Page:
The hen struts around its spacious coop in a lab at the Norwegian School of Veterinary Science. Suddenly a red light blinks. She stops, stretches her neck and starts gaping in all directions.
No, this isn’t a school for teaching chickens to cross the road safely. This hen knows a blinking red light means it can soon expect a treat ‒ a delicious mealworm.
The hen is unaware of the candid infrared camera. Her image on a computer screen is luminescent. The camera captures heat radiation.
As soon as the red light blinks, her comb changes hue in the infrared imaging because its temperature is dropping. What’s going on here?
“Our test hens are trained to expect a tasty treat when the lights blink. The same thing happens with them as with us. A bird’s internal temperature increases while it initially cools on the skin surface. We call it emotional fever,” explains Randi Oppermann Moe.
She’s an associate professor in animal welfare and leads a group studying the subject at the Norwegian School of Veterinary Science.
The experiments she and her colleagues conducted with hens were calculated to reveal whether the poultry experience positive emotions ‒ happiness. If so, how could they express positive emotions in a perceptible language?
The answer links to the way a body reacts.
“Emotional fever works just like a fever you get when sick,” continues Oppermann Moe.
“Your temperature initially drops quickly on the outside to concentrate heat inside the body. We get the chills or shivers with cold skin when our fevers are rising.”
But after a couple of minutes our internal temperature reaches its goal and we become flushed with fever. Along the same lines, just think how red in the face you can get when rising to speak in a large audience.
“We see the same phenomenon with the comb of a laying hen. It lights up in the infrared thermal camera,” says Oppermann Moe.
What’s the point of turning hot with happiness? The answer is found in a contrary emotion, fear. In this sense our bodies don’t discern between positive and negative emotions. What counts is emotional intensity.
“Fear triggers a stronger physical reaction than happiness,” says Oppermann Moe. “Fear is the most important emotion we have for survival in a hazardous world.”
So if a fox turns up in the poultry yard, hens need to flap like wild to escape.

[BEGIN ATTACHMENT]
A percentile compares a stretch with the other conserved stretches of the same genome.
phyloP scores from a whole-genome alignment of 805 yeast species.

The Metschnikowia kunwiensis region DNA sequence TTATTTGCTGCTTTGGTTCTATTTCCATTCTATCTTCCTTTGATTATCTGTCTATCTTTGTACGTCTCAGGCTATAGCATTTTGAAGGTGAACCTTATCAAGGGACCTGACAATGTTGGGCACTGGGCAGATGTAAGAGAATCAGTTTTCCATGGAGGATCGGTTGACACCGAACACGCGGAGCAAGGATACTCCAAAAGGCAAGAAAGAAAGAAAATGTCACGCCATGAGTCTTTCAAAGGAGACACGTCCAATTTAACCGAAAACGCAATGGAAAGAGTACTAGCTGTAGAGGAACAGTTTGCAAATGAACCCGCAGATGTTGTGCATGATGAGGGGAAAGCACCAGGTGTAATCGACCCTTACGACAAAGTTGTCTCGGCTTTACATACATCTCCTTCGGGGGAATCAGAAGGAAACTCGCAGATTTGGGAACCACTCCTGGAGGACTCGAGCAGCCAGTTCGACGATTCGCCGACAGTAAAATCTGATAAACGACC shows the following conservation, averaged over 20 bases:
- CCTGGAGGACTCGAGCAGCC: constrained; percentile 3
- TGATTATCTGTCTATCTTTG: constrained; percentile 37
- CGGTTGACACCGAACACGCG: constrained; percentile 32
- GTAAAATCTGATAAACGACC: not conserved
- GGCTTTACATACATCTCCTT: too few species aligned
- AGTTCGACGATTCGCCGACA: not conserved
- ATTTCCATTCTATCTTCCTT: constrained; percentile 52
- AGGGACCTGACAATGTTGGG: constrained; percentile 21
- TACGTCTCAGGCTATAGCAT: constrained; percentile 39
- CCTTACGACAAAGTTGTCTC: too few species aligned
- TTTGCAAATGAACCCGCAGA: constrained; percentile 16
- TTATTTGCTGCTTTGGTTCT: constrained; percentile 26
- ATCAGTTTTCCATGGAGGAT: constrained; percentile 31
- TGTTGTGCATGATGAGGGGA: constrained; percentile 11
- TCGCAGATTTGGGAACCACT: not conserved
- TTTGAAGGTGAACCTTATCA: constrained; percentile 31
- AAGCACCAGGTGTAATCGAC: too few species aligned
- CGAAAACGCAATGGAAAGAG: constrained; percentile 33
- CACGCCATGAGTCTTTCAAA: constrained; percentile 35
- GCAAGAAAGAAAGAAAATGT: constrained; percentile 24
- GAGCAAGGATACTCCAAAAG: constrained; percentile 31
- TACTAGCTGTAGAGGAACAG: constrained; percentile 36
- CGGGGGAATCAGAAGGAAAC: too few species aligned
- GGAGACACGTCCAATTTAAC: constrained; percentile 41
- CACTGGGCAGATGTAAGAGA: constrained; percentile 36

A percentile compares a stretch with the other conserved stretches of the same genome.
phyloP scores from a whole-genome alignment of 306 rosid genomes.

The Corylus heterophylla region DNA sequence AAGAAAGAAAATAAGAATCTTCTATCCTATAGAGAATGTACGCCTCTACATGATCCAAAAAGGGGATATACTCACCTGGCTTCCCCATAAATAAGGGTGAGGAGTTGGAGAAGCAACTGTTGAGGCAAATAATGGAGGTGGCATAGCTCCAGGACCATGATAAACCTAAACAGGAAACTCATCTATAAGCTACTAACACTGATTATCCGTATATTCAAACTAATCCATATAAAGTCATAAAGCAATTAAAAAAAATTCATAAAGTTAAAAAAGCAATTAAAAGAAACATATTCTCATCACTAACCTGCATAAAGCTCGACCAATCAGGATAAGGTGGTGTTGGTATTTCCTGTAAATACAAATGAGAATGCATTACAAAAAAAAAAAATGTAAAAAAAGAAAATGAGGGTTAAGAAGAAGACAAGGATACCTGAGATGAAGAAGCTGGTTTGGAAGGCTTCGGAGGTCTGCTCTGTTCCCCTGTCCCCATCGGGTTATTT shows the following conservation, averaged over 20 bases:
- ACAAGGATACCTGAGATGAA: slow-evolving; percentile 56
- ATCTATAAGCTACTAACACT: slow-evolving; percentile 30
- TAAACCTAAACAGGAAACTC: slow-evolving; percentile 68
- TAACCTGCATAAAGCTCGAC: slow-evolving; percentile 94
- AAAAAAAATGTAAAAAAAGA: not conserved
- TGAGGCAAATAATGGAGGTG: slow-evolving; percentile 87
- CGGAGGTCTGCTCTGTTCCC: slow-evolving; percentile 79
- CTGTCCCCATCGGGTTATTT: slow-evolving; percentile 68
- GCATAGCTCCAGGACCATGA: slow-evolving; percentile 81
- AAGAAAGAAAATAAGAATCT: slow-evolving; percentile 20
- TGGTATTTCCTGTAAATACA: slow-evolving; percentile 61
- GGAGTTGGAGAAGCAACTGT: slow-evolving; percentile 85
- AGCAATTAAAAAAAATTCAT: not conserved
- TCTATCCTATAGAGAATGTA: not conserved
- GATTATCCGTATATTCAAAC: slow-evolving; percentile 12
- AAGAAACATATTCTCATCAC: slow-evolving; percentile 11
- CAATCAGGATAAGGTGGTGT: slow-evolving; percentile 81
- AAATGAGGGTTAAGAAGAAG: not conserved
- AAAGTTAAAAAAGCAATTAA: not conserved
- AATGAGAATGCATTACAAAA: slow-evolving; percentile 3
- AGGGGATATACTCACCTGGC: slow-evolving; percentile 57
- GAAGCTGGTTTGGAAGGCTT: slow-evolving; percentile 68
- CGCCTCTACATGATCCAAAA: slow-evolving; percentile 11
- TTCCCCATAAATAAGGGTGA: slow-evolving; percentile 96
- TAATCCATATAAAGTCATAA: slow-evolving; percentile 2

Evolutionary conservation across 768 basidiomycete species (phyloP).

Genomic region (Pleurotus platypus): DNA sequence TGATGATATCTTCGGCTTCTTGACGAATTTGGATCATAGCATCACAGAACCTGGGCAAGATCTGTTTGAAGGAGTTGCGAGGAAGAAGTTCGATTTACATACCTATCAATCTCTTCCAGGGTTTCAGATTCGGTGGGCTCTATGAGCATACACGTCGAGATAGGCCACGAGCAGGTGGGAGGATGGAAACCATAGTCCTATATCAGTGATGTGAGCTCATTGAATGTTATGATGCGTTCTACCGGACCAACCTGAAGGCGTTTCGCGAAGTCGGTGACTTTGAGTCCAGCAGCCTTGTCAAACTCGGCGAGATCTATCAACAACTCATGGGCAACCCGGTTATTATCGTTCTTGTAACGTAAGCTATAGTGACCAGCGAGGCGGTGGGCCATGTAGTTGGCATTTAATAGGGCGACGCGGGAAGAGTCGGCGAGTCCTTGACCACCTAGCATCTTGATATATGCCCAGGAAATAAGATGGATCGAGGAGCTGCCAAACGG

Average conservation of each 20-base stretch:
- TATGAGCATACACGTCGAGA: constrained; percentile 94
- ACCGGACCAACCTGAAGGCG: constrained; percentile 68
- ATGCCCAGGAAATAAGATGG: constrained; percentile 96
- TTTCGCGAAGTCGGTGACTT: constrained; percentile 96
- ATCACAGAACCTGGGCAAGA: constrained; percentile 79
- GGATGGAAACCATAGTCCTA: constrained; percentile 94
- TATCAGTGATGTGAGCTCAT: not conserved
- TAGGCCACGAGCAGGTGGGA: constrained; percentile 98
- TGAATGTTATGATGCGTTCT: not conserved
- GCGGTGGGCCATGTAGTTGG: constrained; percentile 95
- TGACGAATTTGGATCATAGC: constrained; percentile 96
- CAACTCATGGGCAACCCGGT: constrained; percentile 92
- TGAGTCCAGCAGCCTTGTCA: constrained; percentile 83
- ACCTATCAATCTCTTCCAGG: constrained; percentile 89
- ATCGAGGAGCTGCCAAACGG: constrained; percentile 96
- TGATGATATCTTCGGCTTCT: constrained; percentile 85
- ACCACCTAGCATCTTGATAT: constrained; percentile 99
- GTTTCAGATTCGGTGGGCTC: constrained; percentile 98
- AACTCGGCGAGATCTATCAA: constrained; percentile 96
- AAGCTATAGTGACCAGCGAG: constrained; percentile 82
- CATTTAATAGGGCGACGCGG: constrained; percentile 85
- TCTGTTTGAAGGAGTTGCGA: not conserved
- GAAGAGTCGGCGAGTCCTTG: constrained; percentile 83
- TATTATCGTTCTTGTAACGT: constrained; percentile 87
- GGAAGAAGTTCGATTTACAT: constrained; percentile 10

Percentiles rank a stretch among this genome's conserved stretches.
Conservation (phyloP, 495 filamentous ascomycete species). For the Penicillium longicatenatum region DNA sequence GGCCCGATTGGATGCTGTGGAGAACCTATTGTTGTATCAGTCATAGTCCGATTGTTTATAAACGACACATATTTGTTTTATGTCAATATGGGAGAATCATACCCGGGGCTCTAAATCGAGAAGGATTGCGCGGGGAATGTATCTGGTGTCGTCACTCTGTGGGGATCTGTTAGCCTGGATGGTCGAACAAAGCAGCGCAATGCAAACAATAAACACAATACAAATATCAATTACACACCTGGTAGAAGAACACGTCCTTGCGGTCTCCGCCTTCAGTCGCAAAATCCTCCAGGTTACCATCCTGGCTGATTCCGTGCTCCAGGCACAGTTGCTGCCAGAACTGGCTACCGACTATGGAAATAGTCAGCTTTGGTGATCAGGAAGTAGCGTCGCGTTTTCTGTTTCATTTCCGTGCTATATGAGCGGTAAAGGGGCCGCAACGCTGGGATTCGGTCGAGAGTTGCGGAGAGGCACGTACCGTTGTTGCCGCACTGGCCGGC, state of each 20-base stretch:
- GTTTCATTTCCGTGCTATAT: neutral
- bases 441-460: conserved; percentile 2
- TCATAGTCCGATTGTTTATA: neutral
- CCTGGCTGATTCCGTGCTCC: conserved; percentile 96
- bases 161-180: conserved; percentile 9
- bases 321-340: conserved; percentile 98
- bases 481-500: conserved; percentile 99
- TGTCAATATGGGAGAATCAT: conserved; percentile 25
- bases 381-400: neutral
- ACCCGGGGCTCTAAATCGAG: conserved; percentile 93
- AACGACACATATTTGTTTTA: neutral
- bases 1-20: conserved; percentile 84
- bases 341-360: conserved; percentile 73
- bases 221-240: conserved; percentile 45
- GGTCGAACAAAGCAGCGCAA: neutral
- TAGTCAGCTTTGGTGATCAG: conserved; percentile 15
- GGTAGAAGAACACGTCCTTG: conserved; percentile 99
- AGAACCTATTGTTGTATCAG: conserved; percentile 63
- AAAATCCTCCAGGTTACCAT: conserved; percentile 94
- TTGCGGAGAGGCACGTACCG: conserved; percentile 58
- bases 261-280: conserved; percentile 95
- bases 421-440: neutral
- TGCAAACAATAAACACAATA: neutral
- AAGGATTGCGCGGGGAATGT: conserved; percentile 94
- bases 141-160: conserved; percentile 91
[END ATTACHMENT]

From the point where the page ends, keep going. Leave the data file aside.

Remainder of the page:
“In short, emotional fever gives her the heat she needs to speed up and give it everything she’s got,” says Oppermann Moe.
Fear and other negative emotions are vital to animal survival and they’ve been studied the most. Oppermann Moe and her colleagues are the first to demonstrate that chickens have some of the same physical reactions to happiness.
“The tests were done without people directly involved. We didn’t want the researcher’s emotions to affect the hens,” she says.
After initial rounds which taught the hens to connect a blinking red light with a mealworm reward, the intervals between the light and the reward were gradually extended.
This is when the real tests began. Blinking lights were turned on every 15 minutes. The rewards would come as much as 25 seconds later. The temperature of the comb and hen’s head was registered about once a minute.
“The hens were strutting freely around in their coop and weren’t exactly posing for the infrared camera. It was pretty hard getting good pictures,” admits Oppermann Moe.
Nevertheless she thinks the results were unique.
“Animal welfare is an area of commitment at the Norwegian School of Veterinary Science so they are really important to us. Our studies and concerns involve the ways animals express feelings and how we can measure these feelings,” she says.
The investigation is a step towards understanding positive emotions among animals. This is a rather new direction in animal welfare research, according to Oppermann Moe.
She thinks the results can contribute to giving poultry better lives in their service to us.
“Indeed, mealworms are too messy to use in poultry farms, but hens are also fond of grain. For instance they get happy when pecking for whole kernels of grain in the sawdust,” she says.
Oppermann Moe and her colleagues have also conducted experiments with red lights for mealworms and green lights for whole grains of wheat. The results haven’t been published yet but they show the hens could discern between the two expected rewards.
“They also clearly express positive expectations when they are rewarded with whole wheat. Chickens have good colour vision and are intelligent creatures,” says Oppermann Moe.